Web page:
[ 12th September 2022 by Jiayu Zhang 0 Comments ]

Consumer knowledge in pro-environmental behavior: An exploration of its antecedents and consequences, Dr. Naz Onel and Prof. Avinandan Mukherjee

Dr. Naz Onel
Stockton University, Galloway, New Jersey
Email: Naz.Onel@stockton.edu
Prof. Avinandan Mukherjee
College of Business
Clayton State University, Morrow, Georgia

DOI: 10.1108/WJSTSD-01-2016-0004

Purpose: Environmental behavior studies suggest that knowledge, in addition to other psychological and social factors, can play an important role in consumers’ environmental behavior change. The purpose of this paper is to understand the relationship between knowledge and various psychological factors which encourage consumers’ participation in pro-environmental behaviors. The relationships that link an individual’s attitudes toward science, environmental values, different types of knowledge (i.e. scientific facts, environmental facts, and subjective environmental knowledge), environmental risk perception, and willingness to pay (WTP) for the environment with pro-environmental behavior were examined.
Design/methodology/approach: Theoretically guided hypotheses and model were formulated and tested with multiple linear regression models. The study was based on measures and data obtained from the large-sample secondary database of the 2010 General Social Survey (n=2,044).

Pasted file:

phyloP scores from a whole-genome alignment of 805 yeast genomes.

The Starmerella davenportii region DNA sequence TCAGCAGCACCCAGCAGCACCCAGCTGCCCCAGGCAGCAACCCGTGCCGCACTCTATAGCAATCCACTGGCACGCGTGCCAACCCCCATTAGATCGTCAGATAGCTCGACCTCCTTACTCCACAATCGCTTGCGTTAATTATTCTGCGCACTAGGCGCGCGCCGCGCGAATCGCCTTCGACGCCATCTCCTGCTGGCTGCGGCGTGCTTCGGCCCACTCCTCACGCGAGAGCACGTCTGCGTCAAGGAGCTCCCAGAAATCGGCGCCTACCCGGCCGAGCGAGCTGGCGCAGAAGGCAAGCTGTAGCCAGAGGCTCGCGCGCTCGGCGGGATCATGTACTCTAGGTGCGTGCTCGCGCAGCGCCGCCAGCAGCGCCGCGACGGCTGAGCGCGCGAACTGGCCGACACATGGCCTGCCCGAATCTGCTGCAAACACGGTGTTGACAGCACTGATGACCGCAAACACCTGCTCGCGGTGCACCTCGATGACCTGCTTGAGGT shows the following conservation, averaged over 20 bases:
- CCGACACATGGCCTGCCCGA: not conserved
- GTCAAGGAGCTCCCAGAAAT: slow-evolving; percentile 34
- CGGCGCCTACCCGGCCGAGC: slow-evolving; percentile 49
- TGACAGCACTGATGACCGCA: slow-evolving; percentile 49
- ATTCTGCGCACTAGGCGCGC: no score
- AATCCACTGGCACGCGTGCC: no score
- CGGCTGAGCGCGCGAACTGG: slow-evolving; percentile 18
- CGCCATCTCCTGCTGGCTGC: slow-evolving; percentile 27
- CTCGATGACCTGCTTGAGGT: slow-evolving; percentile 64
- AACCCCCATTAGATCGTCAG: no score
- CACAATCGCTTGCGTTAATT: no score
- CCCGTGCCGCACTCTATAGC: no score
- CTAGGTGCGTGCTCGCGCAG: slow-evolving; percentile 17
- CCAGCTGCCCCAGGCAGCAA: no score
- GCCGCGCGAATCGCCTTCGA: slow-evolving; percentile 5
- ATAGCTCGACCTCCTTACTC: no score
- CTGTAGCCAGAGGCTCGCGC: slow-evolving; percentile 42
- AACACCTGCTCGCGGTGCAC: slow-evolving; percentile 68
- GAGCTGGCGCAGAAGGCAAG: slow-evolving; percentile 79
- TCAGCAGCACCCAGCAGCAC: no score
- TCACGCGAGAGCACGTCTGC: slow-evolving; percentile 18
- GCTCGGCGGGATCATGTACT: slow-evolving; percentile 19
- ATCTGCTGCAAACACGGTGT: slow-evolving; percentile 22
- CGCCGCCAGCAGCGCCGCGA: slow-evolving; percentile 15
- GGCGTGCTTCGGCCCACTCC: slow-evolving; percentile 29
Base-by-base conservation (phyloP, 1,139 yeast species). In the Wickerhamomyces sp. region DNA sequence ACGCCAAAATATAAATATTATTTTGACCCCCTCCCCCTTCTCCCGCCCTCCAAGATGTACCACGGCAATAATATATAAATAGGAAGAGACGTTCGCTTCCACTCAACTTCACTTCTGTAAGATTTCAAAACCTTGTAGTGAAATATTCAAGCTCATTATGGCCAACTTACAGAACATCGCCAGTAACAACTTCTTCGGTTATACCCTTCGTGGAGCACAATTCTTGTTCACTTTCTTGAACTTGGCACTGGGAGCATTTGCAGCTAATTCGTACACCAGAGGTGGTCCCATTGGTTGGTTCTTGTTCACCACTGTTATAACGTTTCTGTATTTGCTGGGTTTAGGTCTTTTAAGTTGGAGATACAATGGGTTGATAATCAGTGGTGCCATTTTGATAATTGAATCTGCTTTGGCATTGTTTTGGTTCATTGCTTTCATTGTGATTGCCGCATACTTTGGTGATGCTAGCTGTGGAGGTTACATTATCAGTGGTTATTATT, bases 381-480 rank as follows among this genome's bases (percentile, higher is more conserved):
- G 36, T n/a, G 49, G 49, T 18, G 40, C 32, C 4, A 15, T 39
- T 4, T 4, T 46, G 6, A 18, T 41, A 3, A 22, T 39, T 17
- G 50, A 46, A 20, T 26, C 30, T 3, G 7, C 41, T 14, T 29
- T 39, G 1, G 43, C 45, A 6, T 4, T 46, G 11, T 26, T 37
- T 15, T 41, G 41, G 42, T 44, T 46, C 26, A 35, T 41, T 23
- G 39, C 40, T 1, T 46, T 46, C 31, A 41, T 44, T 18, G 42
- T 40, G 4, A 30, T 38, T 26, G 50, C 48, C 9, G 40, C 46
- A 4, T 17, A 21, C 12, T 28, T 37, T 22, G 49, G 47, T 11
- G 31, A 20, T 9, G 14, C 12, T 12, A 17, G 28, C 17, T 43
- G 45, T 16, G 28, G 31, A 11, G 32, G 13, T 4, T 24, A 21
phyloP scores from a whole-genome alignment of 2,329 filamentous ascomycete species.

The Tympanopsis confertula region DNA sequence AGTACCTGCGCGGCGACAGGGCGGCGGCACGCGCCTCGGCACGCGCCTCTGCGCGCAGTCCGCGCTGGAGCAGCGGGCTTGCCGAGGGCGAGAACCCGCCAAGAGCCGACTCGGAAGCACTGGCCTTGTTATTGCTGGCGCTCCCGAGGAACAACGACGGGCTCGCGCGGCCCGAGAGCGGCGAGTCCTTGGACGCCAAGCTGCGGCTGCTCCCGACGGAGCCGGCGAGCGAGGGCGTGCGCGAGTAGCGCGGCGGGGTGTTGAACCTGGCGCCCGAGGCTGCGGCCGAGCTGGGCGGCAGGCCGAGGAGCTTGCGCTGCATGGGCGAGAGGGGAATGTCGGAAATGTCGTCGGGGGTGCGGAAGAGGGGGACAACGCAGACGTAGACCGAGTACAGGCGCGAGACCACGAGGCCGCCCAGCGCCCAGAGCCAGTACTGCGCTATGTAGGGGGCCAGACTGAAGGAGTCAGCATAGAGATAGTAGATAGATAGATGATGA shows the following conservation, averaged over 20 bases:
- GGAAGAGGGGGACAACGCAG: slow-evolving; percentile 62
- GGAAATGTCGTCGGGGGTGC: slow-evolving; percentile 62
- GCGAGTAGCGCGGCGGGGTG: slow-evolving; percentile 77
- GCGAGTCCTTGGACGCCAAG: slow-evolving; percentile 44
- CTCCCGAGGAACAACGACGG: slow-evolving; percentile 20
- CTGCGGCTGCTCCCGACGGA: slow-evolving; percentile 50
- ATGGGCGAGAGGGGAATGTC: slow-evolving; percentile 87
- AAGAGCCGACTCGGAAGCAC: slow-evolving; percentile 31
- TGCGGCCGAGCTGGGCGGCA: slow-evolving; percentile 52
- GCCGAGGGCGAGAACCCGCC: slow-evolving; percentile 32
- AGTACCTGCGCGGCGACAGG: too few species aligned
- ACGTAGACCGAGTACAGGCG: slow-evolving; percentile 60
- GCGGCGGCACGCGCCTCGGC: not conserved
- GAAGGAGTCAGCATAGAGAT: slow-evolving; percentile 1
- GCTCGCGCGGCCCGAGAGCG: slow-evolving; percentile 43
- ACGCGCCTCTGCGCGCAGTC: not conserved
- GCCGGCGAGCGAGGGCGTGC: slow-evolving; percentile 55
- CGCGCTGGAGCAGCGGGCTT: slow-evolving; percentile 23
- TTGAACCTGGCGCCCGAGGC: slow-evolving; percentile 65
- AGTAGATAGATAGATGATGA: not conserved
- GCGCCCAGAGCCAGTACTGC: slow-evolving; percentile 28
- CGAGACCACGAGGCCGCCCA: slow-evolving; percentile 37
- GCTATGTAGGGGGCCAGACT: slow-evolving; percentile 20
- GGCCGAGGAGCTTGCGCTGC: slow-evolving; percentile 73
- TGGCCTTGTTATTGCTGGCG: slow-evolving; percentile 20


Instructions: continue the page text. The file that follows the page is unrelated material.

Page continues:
Findings: Results indicated that while attitudes toward science had direct effects on knowledge of scientific facts and knowledge of environmental facts, environmental values showed effects on knowledge of environmental facts and subjective knowledge on environmental issues. The results also indicated that from different types of knowledge, subjective knowledge on environmental issues had effects on both environmental risk perception and WTP for the environment. Knowledge on environmental facts, on the other hand, was able to predict only environmental risk perception. The scientific factual knowledge did not show an effect on mediator of pro-environmental behavior. Also, subjective knowledge indicated indirect effects on pro-environmental behavior through environmental risk perception and WTP for the environment.
Originality/value: Although research on understanding factors influencing pro-environmental behaviors and potential relations to individual knowledge has grown in recent years, there has been very little attempt at distinguishing between different types of knowledge and investigating their potential roles in the context of environmentally relevant behaviors. This study will help understand the functioning of different types of consumer environmental knowledge and their impacts on pro-environmental behaviors more in depth.
Keywords: Environmental values; Consumer knowledge; Environmental knowledge; Environmental risk perception; Pro-environmental behaviour; Willingness to pay for the environment.
Citation: Onel, N. and Mukherjee, A. (2016), "Consumer knowledge in pro-environmental behavior: An exploration of its antecedents and consequences", World Journal of Science, Technology and Sustainable Development, Vol. 13 No. 4, pp. 328-352. https://doi.org/10.1108/WJSTSD-01-2016-0004

WJSTSD V13 N4 2016 Onel_Mukherjee.pdf
WJSTSD V13 N4 2016 Onel_Mukherjee.pdf
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